Portfolio maintenance for long-term investors is very simple. Long-term investors don't try to beat the market in the short term because they know it's impossible, not even the world-famous investor Warren Buffet tries to do this.
Long-term investors certainly don't care about the so-called modern portfolio theory of Markowitz. Harry Markowitz was awarded the Nobel Prize for this, but when it came to his own portfolio management, he didn't use about it, because he probably knew that its theoretical elegance could hardly be put into practice because important inputs for it were not observable at all. If Harry Markowitz doesn't use his modern portfolio theory, you don't have to either.
Long-term investors only have to do one thing when maintaining portfolios: compare the advantages of diversification with the efforts of holding many shares simultaneously. In German, we call this the ‘Königs-Prinzip’, the leading principle of portfolio maintenance. The more shares you have, the better you are diversified, the lower the risk, but the higher the maintenance effort.
You can diversify stocks in two ways: by region and by industry. The Norwegian financial economists Paul Ehling and Sofia B. Ramos have shown that both are needed. Unfortunately, there are no clear principles for either one.
As far as the region is concerned, it is unclear which region a stock can be assigned to at all. Is Nestlé a Swiss stock if 98% of sales are generated abroad? Apple is also not a pure US stock, because here, too, production and distribution are largely outside the United States.
It's not easier with industry diversification. Are airlines and coach companies in the same industry? Both are in the travel industry. But if the pilots go on strike, the coaches benefit. In this sense, coach companies are a good diversification for airlines and therefore not in the same industry.
Nevertheless, as an investor, you have to decide how much money you want to invest where. Here, the simplest solution, namely equal weighting of investments, is also the best one. That's what former UBS chief economist Klaus Wellershoff published in his latest book. His high-caliber team at the World leading Swiss bank has tested a wide variety of weighting methods and found that equal weighting is the winner. The US broker Bridgewater came to a similar conclusion after analyzing a whole century of equity investments in global markets. Although the US market was the best in the century under review, a globally equal-weighted portfolio would have produced virtually the same result. This is possible because while global markets outside the US such as France, England, and Germany suffered the world wars, their recovery afterward yielded unique returns that compensated for the crises.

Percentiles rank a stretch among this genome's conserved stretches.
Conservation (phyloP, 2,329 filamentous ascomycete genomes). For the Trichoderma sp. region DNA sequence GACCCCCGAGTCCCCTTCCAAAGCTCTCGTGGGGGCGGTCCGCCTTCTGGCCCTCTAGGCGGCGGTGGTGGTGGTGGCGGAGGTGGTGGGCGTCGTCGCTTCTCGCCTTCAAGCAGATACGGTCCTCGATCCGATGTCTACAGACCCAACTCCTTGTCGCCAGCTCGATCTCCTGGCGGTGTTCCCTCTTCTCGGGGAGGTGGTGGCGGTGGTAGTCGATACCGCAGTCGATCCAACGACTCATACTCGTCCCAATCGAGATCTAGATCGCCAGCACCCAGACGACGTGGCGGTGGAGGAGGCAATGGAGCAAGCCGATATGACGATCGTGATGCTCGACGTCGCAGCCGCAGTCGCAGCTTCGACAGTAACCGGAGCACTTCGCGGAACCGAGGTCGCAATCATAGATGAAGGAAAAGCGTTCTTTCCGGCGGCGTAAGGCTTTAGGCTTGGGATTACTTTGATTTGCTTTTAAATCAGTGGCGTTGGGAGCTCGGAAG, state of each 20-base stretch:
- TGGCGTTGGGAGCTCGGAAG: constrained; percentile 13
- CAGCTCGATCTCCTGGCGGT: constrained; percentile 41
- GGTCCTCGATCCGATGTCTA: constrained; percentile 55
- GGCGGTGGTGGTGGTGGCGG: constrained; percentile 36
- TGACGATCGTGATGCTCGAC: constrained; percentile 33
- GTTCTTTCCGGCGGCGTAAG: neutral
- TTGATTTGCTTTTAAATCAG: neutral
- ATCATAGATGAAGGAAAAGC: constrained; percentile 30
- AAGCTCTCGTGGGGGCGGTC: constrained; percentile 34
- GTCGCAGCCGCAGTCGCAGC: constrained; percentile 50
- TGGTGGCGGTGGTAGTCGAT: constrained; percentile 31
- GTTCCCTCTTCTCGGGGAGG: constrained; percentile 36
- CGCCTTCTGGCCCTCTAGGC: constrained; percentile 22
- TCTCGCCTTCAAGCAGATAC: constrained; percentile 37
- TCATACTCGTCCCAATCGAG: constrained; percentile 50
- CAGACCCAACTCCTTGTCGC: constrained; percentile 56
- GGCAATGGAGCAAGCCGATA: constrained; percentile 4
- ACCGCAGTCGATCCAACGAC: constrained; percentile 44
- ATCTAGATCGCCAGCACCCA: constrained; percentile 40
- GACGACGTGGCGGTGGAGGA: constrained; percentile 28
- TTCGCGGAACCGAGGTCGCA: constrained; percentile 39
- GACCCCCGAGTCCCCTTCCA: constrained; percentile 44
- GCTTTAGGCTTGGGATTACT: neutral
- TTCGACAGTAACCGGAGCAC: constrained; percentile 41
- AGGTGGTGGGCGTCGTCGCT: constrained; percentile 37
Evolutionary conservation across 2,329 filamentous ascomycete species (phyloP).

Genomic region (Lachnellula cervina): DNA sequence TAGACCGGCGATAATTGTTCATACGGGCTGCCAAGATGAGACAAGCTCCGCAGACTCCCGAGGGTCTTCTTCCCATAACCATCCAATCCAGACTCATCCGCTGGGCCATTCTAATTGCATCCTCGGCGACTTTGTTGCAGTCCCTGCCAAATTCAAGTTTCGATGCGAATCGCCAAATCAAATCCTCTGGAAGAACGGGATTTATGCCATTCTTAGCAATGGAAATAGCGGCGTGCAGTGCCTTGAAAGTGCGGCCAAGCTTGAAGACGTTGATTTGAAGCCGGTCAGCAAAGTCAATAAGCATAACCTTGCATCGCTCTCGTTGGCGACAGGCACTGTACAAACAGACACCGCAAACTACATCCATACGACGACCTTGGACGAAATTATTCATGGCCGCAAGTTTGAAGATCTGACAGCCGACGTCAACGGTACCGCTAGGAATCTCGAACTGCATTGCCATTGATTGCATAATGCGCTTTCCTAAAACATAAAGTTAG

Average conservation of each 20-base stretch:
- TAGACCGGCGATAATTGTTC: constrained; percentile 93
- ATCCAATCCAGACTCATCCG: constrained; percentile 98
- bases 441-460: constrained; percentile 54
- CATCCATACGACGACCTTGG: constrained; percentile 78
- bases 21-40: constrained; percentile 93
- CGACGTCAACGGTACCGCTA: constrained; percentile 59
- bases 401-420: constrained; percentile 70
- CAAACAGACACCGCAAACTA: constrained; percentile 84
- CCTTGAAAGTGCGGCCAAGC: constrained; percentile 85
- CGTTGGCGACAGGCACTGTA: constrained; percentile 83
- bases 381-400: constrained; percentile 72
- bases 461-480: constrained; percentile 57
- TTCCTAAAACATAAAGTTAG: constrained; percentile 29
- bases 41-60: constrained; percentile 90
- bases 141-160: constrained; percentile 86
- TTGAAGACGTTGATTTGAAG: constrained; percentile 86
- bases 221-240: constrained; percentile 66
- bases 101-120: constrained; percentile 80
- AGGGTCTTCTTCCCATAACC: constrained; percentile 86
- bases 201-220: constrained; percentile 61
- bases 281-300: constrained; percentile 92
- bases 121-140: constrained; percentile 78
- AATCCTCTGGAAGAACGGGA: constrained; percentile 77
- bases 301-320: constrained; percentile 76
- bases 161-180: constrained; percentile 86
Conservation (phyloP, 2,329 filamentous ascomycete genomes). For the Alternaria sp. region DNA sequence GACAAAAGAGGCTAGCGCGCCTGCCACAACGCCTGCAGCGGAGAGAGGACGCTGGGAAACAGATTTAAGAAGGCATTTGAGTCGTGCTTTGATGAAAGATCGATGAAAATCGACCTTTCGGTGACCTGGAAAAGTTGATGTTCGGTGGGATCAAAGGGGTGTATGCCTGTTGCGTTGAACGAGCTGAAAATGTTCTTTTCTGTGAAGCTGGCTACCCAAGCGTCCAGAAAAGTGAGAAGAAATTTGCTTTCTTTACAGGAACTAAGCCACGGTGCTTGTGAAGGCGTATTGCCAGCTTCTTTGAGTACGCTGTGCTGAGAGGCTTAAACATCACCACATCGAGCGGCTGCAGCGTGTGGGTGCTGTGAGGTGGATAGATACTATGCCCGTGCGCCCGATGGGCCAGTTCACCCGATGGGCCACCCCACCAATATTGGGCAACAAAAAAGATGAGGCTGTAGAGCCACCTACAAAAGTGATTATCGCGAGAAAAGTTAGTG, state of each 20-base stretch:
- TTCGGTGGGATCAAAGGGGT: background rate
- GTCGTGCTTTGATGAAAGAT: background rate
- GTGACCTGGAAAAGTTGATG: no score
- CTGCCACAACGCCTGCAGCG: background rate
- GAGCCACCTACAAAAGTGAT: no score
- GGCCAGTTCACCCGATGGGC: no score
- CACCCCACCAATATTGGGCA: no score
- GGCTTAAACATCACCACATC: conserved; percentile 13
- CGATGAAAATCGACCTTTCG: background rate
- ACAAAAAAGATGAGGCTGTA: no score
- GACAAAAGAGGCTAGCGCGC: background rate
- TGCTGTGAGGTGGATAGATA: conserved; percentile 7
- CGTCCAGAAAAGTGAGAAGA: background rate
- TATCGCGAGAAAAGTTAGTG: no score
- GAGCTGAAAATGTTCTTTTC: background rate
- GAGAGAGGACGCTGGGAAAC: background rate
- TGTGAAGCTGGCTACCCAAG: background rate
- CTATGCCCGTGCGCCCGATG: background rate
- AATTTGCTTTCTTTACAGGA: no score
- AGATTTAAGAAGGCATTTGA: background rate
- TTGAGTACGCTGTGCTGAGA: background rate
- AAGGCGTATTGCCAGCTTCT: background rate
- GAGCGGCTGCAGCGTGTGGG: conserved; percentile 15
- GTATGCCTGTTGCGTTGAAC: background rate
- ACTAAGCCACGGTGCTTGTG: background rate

In my opinion, there is one good basic rule. Make sure that your portfolio is not concentrated in a single region or industry. Then you are quite well diversified.
When it comes to the number of stocks needed in your portfolio, scientists have found a lot more. Meir Statman from the University of Washington recommends at least thirty shares, better forty to fifty.
But that doesn't mean you have to own at least thirty shares right from the start. First, you buy only one share and only with a small portion of perhaps two to five percent of your assets. After one month, you buy another share and so build up your diversified portfolio.
If you don't have a large amount to invest, but simply want to put something aside every year, it's even easier. I recommend investing two to four times a year. So after one year there are four shares in your portfolio and after five years you already own twenty shares, the start of being diversified.
You can argue that you are not diversified at the beginning. But that's not true, because you have to take the whole investment amount into account for comparison, including the future money that still will be invested. So the investment amount in the first stock is only a very small fraction of all future investments.
The Königs-Prinzip of portfolio review, the leading principle to follow is thus:
- Make sure that you have many, broadly diversified stocks, in the end there should be more than thirty
- Invest in large companies, because these companies are already diversified by their operational activities.
- Sell the small shares in the portfolio, because these are not worth the effort
Don't try to find the best time to buy and sell, because it doesn't exist. Just remember that you need to be broadly diversified and balance the number of shares against the effort it takes to maintain them.